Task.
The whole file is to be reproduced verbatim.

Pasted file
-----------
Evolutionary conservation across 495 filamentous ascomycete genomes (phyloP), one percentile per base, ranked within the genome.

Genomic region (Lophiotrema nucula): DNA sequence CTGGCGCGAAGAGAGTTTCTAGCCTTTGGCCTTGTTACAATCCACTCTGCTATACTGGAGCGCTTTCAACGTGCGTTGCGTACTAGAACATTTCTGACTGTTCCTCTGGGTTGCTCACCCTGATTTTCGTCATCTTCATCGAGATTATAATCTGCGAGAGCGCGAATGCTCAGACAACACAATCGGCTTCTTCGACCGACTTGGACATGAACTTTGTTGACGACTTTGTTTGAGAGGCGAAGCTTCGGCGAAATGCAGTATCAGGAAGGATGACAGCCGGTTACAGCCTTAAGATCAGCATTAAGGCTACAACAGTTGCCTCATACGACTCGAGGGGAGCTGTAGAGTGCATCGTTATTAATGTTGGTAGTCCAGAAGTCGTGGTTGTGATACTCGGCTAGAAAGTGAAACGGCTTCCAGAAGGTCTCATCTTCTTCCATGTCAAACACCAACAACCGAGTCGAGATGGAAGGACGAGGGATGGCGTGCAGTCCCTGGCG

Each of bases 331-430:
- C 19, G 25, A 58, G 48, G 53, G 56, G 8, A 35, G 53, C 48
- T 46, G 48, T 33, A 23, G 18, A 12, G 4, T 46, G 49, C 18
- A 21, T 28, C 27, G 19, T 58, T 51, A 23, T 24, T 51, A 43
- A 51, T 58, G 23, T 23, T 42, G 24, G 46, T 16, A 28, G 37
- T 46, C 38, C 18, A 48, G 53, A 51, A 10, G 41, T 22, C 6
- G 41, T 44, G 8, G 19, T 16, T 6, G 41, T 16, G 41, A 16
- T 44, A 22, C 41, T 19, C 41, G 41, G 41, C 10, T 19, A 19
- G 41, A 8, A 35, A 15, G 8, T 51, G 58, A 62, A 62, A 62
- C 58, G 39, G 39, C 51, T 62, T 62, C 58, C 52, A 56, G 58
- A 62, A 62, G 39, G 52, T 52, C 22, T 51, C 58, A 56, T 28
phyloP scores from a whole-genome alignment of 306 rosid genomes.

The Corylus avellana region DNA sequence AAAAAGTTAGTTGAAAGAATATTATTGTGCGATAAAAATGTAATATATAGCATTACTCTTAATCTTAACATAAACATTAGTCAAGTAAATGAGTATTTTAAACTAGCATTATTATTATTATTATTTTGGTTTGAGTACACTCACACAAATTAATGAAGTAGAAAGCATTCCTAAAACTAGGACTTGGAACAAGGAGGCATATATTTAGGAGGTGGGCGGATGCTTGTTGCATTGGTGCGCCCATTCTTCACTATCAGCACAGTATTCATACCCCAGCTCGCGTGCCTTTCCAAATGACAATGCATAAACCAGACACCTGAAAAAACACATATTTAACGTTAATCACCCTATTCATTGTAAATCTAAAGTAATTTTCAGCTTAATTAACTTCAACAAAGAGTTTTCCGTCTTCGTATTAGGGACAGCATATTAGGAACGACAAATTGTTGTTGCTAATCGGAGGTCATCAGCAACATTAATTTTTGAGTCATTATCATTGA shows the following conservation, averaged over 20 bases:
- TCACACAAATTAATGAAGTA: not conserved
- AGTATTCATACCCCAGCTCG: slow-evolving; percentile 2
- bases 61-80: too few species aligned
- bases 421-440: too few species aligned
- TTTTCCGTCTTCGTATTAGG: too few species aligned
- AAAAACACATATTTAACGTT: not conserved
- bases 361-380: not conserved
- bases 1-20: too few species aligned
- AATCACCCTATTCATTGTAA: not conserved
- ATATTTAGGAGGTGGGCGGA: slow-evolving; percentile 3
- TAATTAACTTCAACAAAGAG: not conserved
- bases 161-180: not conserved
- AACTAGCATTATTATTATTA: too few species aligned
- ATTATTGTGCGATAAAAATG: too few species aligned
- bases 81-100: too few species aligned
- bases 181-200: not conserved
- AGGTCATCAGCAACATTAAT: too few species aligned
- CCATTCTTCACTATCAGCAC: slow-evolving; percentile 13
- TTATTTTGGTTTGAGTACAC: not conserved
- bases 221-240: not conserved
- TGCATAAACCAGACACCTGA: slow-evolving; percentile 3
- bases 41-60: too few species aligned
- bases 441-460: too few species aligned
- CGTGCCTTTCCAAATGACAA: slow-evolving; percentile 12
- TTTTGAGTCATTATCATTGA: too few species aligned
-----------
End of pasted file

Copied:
Evolutionary conservation across 495 filamentous ascomycete genomes (phyloP), one percentile per base, ranked within the genome.

Genomic region (Lophiotrema nucula): DNA sequence CTGGCGCGAAGAGAGTTTCTAGCCTTTGGCCTTGTTACAATCCACTCTGCTATACTGGAGCGCTTTCAACGTGCGTTGCGTACTAGAACATTTCTGACTGTTCCTCTGGGTTGCTCACCCTGATTTTCGTCATCTTCATCGAGATTATAATCTGCGAGAGCGCGAATGCTCAGACAACACAATCGGCTTCTTCGACCGACTTGGACATGAACTTTGTTGACGACTTTGTTTGAGAGGCGAAGCTTCGGCGAAATGCAGTATCAGGAAGGATGACAGCCGGTTACAGCCTTAAGATCAGCATTAAGGCTACAACAGTTGCCTCATACGACTCGAGGGGAGCTGTAGAGTGCATCGTTATTAATGTTGGTAGTCCAGAAGTCGTGGTTGTGATACTCGGCTAGAAAGTGAAACGGCTTCCAGAAGGTCTCATCTTCTTCCATGTCAAACACCAACAACCGAGTCGAGATGGAAGGACGAGGGATGGCGTGCAGTCCCTGGCG

Each of bases 331-430:
- C 19, G 25, A 58, G 48, G 53, G 56, G 8, A 35, G 53, C 48
- T 46, G 48, T 33, A 23, G 18, A 12, G 4, T 46, G 49, C 18
- A 21, T 28, C 27, G 19, T 58, T 51, A 23, T 24, T 51, A 43
- A 51, T 58, G 23, T 23, T 42, G 24, G 46, T 16, A 28, G 37
- T 46, C 38, C 18, A 48, G 53, A 51, A 10, G 41, T 22, C 6
- G 41, T 44, G 8, G 19, T 16, T 6, G 41, T 16, G 41, A 16
- T 44, A 22, C 41, T 19, C 41, G 41, G 41, C 10, T 19, A 19
- G 41, A 8, A 35, A 15, G 8, T 51, G 58, A 62, A 62, A 62
- C 58, G 39, G 39, C 51, T 62, T 62, C 58, C 52, A 56, G 58
- A 62, A 62, G 39, G 52, T 52, C 22, T 51, C 58, A 56, T 28
phyloP scores from a whole-genome alignment of 306 rosid genomes.

The Corylus avellana region DNA sequence AAAAAGTTAGTTGAAAGAATATTATTGTGCGATAAAAATGTAATATATAGCATTACTCTTAATCTTAACATAAACATTAGTCAAGTAAATGAGTATTTTAAACTAGCATTATTATTATTATTATTTTGGTTTGAGTACACTCACACAAATTAATGAAGTAGAAAGCATTCCTAAAACTAGGACTTGGAACAAGGAGGCATATATTTAGGAGGTGGGCGGATGCTTGTTGCATTGGTGCGCCCATTCTTCACTATCAGCACAGTATTCATACCCCAGCTCGCGTGCCTTTCCAAATGACAATGCATAAACCAGACACCTGAAAAAACACATATTTAACGTTAATCACCCTATTCATTGTAAATCTAAAGTAATTTTCAGCTTAATTAACTTCAACAAAGAGTTTTCCGTCTTCGTATTAGGGACAGCATATTAGGAACGACAAATTGTTGTTGCTAATCGGAGGTCATCAGCAACATTAATTTTTGAGTCATTATCATTGA shows the following conservation, averaged over 20 bases:
- TCACACAAATTAATGAAGTA: not conserved
- AGTATTCATACCCCAGCTCG: slow-evolving; percentile 2
- bases 61-80: too few species aligned
- bases 421-440: too few species aligned
- TTTTCCGTCTTCGTATTAGG: too few species aligned
- AAAAACACATATTTAACGTT: not conserved
- bases 361-380: not conserved
- bases 1-20: too few species aligned
- AATCACCCTATTCATTGTAA: not conserved
- ATATTTAGGAGGTGGGCGGA: slow-evolving; percentile 3
- TAATTAACTTCAACAAAGAG: not conserved
- bases 161-180: not conserved
- AACTAGCATTATTATTATTA: too few species aligned
- ATTATTGTGCGATAAAAATG: too few species aligned
- bases 81-100: too few species aligned
- bases 181-200: not conserved
- AGGTCATCAGCAACATTAAT: too few species aligned
- CCATTCTTCACTATCAGCAC: slow-evolving; percentile 13
- TTATTTTGGTTTGAGTACAC: not conserved
- bases 221-240: not conserved
- TGCATAAACCAGACACCTGA: slow-evolving; percentile 3
- bases 41-60: too few species aligned
- bases 441-460: too few species aligned
- CGTGCCTTTCCAAATGACAA: slow-evolving; percentile 12
- TTTTGAGTCATTATCATTGA: too few species aligned